Daap Din Tai: Riding the Electric Ladder

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In the pantheon of public transit, Central-Mid-Levels Escalator is unique. Known in Cantonese as din tai, “or electric ladder, ” it was built in the early 1990s to facilitate travel between Hong Kong’s business district and the fashionable Mid-Levels residential area located above it. The esclator (which is actually a series of several different escalators, connected by various platforms and overpasses) works its way up, for nearly a kilometre, through a procession of steep, narrow streets.

Along the way, it passes through a half-abandoned market, past laneways and courtyards, a mosque shrouded in greenery, and a trendy restaurant and bar district now known as Soho, named because it is located south of Hollywood Road but no doubt meant to steal some glamour from better-known quarters in London and New York.

The best thing about the escalator is that it combines the freedom of the pedestrian experience with the fluid movement of motorized transport. There’s a certain kind of voyeurism that comes with riding the escalator, which puts you eye-level with balconies and apartments as you travel up the hill. “The Mid-Levels Escalator is the one place in town where it’s cool to be batgwa, unabashedly nosy,” wrote Daisann McLane (also responsible for the excellent Learning Cantonese blog) in the New York Times, ten years after the escalator opened.

“Riding the escalator every day, I feel as if I have a personal relationship with the occupants of several apartments along the route, the ones whose second- or third-story windows are so close to the escalator you can practically reach out and touch their flowerpots. As the stairs glide me up the hill, I stare into interiors lighted by the glow of red ancestral altars. On my morning commute, I mull over why the people on Shelley Street have hung fish in their windows to dry and lament the unfortunate sofa cushion pattern chosen by the occupants of the corner apartment by Caine Road.”

(I wonder if the opposite is true: among the many memorable things about Wong Kar Wai’s 1994 film Chungking Express are the constant glimpses of the escalator from the apartment inhabited by Cop 633, the melancholy policeman played by Tony Leung Chiu Wai.)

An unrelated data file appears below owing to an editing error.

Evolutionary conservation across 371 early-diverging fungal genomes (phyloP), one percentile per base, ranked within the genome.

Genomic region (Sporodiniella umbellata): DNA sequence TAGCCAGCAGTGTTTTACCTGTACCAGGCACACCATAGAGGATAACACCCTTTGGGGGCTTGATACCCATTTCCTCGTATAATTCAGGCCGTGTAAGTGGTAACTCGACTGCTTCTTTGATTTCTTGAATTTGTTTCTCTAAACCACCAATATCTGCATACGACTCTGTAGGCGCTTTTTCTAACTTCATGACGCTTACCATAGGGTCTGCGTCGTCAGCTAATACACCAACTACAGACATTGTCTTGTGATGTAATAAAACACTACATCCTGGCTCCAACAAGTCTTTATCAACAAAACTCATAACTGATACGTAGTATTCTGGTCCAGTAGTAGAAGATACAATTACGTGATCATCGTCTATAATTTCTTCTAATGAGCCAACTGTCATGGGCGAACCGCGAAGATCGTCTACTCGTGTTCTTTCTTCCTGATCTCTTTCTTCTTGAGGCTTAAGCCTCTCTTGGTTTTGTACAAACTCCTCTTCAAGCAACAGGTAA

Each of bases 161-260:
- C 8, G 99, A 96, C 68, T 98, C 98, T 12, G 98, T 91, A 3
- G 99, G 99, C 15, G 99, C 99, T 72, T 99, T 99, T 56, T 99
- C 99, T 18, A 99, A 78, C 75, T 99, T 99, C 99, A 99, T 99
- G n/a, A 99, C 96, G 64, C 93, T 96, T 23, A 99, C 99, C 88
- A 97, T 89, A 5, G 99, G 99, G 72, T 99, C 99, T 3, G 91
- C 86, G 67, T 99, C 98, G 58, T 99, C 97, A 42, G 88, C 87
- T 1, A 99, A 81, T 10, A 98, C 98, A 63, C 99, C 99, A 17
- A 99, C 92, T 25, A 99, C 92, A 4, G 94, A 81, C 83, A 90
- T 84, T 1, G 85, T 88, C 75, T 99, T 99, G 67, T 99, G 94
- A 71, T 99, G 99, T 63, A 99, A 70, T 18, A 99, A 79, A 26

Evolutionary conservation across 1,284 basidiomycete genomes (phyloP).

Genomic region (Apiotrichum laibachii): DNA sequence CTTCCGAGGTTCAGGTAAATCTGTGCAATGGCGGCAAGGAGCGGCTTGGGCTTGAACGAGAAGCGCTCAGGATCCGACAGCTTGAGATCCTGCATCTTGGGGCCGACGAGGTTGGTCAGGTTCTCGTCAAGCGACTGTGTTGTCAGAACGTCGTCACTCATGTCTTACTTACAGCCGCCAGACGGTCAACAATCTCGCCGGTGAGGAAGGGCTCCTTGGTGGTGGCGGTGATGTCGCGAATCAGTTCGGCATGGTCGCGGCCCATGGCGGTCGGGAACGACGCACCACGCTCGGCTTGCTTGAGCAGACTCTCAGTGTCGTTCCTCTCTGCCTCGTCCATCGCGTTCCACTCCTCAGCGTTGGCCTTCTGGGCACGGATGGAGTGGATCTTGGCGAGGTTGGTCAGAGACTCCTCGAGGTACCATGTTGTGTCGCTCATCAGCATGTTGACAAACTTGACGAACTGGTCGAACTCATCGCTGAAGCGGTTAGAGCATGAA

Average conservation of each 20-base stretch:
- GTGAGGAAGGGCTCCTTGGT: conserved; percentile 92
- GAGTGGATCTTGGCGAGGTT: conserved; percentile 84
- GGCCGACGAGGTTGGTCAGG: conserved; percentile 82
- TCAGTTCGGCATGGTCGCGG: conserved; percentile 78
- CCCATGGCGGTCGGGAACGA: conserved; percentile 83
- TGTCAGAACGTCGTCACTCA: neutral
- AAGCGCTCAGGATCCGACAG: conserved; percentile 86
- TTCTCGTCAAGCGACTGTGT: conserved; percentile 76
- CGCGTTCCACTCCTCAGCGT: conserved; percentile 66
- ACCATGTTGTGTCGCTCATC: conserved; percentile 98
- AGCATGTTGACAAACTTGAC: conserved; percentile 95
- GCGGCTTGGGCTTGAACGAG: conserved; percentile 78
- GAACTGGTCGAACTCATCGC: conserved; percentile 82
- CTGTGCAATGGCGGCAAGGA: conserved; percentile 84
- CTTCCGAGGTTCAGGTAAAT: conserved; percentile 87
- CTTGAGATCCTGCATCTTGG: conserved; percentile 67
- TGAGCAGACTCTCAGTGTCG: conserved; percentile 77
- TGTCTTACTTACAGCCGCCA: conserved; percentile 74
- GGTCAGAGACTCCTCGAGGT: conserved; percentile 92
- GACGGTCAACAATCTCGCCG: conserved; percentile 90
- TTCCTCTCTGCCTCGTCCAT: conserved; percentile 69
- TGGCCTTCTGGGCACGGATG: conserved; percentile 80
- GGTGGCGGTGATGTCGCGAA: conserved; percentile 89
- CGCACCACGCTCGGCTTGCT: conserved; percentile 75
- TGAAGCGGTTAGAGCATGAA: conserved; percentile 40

As it climbs the hill, the escalator passes over thirteen different streets, sometimes with overpasses, sometimes at ground level. Each one tempts you with the pleasure of a detour, so much so that it can sometimes seem like the escalator’s real purpose is not to transport work-weary commuters but to encourage aimless wandering through the streets, lanes and courtyards it passes.

Perhaps that’s why the escalator’s most immediate effect, when it opened in 1994, was the gentrification of the area around Staunton and Elgin Sts., as cafés, bars and art galleries clustered around the escalator’s path. More than that, though, I like to think that, by taking people right into the heart of one of its oldest and most quintessential neighourhoods, it gave people the chance to develop a new appreciation for the fine-grained urbanity that is so often sacrificed for shopping malls and giant housing estates.

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This entry was written by Christopher DeWolf , posted on Sunday January 20 2008at 05:01 pm , filed under Asia Pacific, Public Space and tagged , , , , . Bookmark the permalink . Post a comment below or leave a trackback: Trackback URL.

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